We can all sing the jingle “buckle up, for safety, buckle up”. Yet according to a study by Safe Kids Worldwide, car crashes are a leading cause of death for children in the United States. However, 1 in 4 parents confess that they fail to properly restrain their kids while driving.
In 2011, 33% of the kids who died in a car crash were unrestrained, which is staggering considering that those deaths could have been prevented. As adults, we abide by the “Click it, or Ticket” laws, so why then don’t we adhere to the “buckle up, every time, on every ride” rule for our kids? The study’s findings are astounding:
– 1 in 3 affluent parents with a household income of $100,000 or greater believe it is acceptable to leave their children unrestrained for short distances. This poses great danger to kids, since 60% of accidents involving kids occur 10 minutes or less from home.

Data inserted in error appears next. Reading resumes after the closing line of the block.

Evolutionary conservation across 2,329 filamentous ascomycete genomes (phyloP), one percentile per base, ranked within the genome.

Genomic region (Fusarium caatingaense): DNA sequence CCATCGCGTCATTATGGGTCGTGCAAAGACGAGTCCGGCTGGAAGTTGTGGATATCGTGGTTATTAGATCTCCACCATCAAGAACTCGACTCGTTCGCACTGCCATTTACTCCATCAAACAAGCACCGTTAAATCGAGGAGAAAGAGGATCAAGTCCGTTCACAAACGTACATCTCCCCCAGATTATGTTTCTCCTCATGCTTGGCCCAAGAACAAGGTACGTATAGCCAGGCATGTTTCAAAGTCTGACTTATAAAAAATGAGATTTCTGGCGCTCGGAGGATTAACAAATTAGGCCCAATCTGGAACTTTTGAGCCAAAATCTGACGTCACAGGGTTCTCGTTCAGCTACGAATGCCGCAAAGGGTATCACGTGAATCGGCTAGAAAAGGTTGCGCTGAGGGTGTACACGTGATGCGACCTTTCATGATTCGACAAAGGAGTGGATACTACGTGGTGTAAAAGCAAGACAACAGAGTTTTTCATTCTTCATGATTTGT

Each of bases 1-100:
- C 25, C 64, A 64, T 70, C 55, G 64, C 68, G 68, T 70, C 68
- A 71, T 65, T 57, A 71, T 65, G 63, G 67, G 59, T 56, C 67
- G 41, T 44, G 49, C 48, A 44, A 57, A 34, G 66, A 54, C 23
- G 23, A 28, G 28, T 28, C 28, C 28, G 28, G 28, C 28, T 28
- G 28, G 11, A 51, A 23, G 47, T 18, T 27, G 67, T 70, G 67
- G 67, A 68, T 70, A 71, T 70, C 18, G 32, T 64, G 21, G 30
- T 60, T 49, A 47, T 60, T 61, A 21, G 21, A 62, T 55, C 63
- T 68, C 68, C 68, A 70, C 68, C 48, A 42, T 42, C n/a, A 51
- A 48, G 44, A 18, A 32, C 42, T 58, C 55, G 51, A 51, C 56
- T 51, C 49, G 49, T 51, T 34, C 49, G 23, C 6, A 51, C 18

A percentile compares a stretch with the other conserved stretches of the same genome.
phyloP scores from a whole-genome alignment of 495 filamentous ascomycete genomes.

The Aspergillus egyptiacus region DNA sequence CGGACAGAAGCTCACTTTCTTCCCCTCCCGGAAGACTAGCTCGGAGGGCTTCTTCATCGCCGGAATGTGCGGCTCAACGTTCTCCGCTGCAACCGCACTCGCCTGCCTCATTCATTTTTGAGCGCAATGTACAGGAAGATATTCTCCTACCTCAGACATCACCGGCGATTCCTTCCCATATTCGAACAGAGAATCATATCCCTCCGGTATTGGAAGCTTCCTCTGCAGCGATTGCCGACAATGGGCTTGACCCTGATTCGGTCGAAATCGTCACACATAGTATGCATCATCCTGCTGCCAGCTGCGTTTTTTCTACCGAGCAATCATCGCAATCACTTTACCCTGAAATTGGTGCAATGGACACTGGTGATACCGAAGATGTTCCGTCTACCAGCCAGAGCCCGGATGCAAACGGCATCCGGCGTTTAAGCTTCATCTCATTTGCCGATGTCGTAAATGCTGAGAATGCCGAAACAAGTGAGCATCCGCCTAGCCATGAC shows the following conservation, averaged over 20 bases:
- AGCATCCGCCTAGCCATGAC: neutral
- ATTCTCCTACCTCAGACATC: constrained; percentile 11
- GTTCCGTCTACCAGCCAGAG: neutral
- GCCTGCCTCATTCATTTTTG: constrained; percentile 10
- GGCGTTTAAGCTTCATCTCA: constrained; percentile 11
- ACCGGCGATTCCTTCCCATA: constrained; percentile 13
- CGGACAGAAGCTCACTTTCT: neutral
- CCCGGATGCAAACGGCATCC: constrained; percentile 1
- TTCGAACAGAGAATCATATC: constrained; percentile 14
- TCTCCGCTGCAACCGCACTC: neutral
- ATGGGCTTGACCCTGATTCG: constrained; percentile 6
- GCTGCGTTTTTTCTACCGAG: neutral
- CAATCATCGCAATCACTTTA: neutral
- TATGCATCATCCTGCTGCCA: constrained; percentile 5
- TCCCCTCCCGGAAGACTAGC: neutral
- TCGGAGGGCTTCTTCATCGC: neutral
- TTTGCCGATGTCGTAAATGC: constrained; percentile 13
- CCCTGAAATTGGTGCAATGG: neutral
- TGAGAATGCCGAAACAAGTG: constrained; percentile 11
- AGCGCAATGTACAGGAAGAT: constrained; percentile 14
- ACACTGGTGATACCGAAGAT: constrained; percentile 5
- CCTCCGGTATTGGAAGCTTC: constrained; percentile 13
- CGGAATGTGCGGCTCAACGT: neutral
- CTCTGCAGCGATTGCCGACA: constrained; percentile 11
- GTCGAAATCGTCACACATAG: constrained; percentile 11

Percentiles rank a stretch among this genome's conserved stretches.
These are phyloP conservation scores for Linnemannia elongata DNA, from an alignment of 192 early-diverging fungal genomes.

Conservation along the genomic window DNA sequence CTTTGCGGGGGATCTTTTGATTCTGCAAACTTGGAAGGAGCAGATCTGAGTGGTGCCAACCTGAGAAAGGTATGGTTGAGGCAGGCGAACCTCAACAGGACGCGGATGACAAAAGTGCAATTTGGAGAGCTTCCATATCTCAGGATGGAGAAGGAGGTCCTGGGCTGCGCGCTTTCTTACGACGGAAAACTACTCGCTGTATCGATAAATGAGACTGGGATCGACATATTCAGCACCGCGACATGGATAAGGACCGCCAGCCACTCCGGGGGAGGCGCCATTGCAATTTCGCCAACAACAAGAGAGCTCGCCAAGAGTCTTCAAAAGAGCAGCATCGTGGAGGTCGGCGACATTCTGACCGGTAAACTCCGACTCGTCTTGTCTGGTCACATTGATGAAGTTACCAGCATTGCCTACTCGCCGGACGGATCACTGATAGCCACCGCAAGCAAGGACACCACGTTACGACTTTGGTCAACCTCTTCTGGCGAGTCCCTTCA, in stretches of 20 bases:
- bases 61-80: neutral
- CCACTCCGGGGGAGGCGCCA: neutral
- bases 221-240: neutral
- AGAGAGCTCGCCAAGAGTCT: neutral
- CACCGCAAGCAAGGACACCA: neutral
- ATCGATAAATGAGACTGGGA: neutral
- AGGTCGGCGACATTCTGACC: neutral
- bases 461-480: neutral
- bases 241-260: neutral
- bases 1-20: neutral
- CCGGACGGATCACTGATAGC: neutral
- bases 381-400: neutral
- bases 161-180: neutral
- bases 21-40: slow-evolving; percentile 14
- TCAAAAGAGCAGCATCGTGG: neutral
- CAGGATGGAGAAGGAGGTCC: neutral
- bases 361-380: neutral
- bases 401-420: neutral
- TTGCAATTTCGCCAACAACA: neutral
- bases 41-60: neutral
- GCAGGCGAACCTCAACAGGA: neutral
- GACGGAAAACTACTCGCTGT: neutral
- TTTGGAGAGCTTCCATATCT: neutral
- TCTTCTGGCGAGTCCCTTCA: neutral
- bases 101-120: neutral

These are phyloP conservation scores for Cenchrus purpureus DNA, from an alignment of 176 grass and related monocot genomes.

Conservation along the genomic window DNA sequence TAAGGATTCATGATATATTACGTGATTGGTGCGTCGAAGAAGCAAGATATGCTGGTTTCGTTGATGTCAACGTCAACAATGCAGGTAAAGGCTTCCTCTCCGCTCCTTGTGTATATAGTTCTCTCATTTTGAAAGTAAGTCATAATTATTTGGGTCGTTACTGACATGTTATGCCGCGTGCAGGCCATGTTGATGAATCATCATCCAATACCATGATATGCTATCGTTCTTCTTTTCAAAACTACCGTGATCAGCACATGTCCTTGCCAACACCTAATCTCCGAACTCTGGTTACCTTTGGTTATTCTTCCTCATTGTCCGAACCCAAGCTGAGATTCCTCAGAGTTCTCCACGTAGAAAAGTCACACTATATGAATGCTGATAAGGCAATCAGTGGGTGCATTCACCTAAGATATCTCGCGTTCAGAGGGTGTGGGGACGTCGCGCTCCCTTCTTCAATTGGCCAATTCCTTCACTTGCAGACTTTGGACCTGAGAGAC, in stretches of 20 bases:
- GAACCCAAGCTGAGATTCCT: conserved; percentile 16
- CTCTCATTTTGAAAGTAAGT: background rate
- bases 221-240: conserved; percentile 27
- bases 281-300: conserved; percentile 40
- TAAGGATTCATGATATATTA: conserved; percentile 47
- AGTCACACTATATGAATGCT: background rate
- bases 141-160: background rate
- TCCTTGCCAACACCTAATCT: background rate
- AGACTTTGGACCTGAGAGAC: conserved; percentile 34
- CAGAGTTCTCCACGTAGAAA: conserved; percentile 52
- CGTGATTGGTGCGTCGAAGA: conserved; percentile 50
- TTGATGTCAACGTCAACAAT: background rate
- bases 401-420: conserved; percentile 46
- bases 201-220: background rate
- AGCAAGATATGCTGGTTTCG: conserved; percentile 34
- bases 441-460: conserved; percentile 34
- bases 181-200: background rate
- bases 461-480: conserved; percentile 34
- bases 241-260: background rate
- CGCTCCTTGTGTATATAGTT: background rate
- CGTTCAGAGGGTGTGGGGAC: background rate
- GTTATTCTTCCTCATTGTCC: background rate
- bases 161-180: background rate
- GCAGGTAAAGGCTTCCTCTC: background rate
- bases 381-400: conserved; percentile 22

– Nearly 23% of parents between 18 and 29 are okay with letting their kids travel unrestrained when traveling overnight. Yet, traveling unrestrained at night makes them more vulnerable to being injured in a crash. Night time accidents easily occur due to the obvious: tired drivers or poor sight due to the dark.
– Parents with graduate degrees are twice as likely to let kids go unrestrained because they are in a hurry. When drivers are preoccupied by schedules or rushing to get somewhere on time, they are less likely to be fully attentive while driving, putting them at risk for an accident.
Parents’ attitudes on buckling up send powerful messages to their kids. Parents need to draw a hard line when it comes to buckling up, just like they would for any other dangerous activity. Parents would never let their kids play with fire or go jumping off of bridges. As our world becomes more populated, and our streets and highways become more congested with traffic, it is vital that we require kids to be buckled up in age-appropriate safety seats when traveling.
To read more of Meghan’s tips on teaching buckle safety, click here…